Solo parenting as a trailing spouse: my reality

10 Oct 2016

This is not my usual post. This is what needs to be written today so I get it out of me and can keep going for one MONTH alone with my children.

Solo parenting as a trailing spouse

This. Still. 

I am still not the mum who can say yes to a night out because I have no (more) babysitter, no village or family to call and the husband is away. Again.
I am still not the mum who can just get 30 minutes of respite as Papa cooks dinner for the kids.
I am still not the mum who gets time for herself every so often with a weekend away with friends or our family would never be together as a foursome.

The previous post was written two and a half-years ago. I only had one child then. Now with two kids, it is even more difficult. I have to be strong as our 6-year-old cries her heart out when Papa leaves (when all I feel like doing is cry with her). I have to take her to school even though she cries that she wants to stay home (that only happens on the days Papa leaves). Cuddles, hugs and exciting promises help. I have to carry my boy downstairs in the morning while he asks: "Papa il est en bas" (Papa is downstairs). I explain with a big smile that he is not, that he is in Washington. And show him the pictures he has sent overnight.

Today is a Sunday. Today is a holiday. Today is a weekday. It doesn't matter. Today is today. Families go about their business. Families enjoy long weekend meals, meet-ups and trips. We don't. I take my kids out to the zoo because they need some fresh air. We ride our bikes because the sun is shining and this is what we normally do on Sundays. We bake. We invite neighbours over to come and play. I really don't feel like doing any of it though. I feel like I need a lie-down. I need a break.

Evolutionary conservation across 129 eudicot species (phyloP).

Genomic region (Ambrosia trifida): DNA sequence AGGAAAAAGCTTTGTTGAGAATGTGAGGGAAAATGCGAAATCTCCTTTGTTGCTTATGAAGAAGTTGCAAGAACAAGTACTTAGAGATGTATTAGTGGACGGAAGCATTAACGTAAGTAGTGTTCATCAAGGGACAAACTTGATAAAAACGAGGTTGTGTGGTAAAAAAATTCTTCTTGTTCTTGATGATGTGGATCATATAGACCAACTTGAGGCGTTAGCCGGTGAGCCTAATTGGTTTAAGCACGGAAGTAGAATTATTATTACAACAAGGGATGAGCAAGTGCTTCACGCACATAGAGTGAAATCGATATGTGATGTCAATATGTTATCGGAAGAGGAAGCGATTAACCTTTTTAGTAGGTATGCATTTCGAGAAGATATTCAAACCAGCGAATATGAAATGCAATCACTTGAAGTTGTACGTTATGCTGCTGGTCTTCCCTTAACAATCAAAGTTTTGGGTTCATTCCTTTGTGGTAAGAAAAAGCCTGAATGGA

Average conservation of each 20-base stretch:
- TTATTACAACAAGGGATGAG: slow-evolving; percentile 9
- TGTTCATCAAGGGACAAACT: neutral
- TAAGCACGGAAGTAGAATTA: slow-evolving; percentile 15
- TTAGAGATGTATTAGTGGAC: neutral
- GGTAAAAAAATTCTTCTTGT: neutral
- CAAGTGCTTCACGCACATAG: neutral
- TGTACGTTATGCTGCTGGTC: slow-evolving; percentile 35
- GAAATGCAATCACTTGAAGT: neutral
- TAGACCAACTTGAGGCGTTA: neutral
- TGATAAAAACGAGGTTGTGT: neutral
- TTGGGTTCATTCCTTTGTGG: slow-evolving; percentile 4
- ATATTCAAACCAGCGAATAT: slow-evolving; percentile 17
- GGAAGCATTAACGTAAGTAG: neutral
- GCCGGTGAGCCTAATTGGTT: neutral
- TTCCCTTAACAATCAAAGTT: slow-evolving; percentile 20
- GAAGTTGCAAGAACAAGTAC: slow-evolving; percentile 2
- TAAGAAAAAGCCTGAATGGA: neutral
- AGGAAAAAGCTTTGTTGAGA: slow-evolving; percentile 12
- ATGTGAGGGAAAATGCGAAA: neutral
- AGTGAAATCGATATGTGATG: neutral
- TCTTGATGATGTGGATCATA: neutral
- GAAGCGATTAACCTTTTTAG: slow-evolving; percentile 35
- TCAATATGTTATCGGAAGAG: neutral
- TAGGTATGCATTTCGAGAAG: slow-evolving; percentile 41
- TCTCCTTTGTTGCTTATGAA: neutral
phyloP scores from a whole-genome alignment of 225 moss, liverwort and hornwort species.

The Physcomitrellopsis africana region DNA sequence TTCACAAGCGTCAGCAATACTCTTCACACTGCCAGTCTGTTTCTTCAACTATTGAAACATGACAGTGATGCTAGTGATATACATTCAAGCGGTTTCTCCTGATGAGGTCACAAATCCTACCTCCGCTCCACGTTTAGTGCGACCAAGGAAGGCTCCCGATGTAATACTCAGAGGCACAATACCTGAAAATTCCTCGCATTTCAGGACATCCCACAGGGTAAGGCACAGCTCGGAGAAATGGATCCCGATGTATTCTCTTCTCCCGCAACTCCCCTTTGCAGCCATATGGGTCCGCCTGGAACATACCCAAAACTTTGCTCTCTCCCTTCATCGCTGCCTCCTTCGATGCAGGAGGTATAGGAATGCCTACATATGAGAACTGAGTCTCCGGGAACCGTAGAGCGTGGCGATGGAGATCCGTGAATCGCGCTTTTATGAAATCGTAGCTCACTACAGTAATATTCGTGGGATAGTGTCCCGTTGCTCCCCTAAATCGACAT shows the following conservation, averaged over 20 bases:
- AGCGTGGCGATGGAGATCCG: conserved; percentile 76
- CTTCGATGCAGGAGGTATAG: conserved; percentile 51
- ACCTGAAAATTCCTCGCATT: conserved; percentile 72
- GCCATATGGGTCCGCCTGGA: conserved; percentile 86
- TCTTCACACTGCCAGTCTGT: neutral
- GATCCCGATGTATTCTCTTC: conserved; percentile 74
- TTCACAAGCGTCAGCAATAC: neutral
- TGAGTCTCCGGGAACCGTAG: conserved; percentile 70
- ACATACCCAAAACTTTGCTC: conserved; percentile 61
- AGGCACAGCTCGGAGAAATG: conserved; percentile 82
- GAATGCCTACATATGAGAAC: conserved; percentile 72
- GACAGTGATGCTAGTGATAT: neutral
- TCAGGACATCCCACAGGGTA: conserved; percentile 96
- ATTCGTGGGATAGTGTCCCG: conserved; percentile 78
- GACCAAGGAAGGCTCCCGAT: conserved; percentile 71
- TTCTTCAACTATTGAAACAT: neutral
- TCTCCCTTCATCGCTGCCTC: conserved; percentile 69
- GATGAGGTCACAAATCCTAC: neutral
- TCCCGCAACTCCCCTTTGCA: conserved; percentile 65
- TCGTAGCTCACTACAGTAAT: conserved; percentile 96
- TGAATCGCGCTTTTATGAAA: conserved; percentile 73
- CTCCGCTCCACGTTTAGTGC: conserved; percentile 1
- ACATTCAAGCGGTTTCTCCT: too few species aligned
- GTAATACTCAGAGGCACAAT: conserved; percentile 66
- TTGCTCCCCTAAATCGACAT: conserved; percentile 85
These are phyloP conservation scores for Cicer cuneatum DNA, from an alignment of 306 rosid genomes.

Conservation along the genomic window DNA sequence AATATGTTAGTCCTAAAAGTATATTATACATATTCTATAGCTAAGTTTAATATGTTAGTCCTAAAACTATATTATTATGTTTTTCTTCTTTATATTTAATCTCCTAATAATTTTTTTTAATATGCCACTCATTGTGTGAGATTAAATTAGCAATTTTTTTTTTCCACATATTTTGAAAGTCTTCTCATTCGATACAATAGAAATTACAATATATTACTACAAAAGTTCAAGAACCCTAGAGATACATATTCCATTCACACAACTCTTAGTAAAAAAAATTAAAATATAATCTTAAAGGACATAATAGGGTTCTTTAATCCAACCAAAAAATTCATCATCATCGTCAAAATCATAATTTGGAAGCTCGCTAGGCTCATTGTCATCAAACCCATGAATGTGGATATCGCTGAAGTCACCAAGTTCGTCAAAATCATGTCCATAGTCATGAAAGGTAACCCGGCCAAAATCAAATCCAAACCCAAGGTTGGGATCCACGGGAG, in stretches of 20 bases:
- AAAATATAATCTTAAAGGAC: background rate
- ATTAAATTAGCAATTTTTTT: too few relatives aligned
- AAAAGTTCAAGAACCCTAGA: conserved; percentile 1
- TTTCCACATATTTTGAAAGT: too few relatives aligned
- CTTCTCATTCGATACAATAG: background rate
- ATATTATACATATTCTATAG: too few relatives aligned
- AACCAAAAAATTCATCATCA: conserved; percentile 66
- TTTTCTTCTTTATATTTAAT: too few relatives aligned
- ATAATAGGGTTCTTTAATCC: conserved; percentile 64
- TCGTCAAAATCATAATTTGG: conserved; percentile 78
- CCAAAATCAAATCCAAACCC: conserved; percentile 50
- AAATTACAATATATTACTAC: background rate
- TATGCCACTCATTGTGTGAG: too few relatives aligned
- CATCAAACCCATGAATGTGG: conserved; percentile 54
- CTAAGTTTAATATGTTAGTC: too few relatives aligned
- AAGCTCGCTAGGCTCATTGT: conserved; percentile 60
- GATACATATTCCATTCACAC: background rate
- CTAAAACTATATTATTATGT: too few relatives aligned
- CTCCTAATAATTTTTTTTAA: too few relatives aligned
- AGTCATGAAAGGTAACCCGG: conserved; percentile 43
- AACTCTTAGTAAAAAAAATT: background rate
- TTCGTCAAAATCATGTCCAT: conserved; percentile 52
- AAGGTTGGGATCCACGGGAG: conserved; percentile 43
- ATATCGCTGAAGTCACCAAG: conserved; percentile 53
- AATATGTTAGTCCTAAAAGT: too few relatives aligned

Solo parenting as a trailing spouse
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Solo parenting when all the usual playdates and activities have run out, when all of the families have gone back to their own home is the toughest. You still have to keep going. No-one is coming home to help you out with dinner or the laundry. No-one is there to read a story but you. And you crumble into bed thinking about what will have to be done the next day to keep going. 

Few people understand how tough it is to be a lone parent so often and for such long periods of times without a community around you to support and help out. If you are one of them: group hug! You know how hard it is and you are doing brilliantly at it! If you are not one of them, don't tell us that with Skype, it is fine. The kids can see their dad. Sure, they can. But dad can't hug them, kiss them and see his big girl cry after we hang up. And dad can't do anything to the mayhem that is everyday life with small children who get sick, family decisions that need to be taken on the spot or the washing machine giving up on us that week (of course). Don't tell us that you have been there when you got divorced. Sure, it is tough too. I can't even imagine what it is like. But it is not the same. Don't compare it. You were in your home country. You had grandparents or family at the ready. You didn't have to make a huge effort everyday to speak to people. You didn't have to look up in the dictionary what the disease spelt out in big red letters on the front door of kindergarten was. You didn't have to dread every single phone call because speaking on the phone in a different language is the worse exercise ever. You had a support system in place and you spoke the lingo.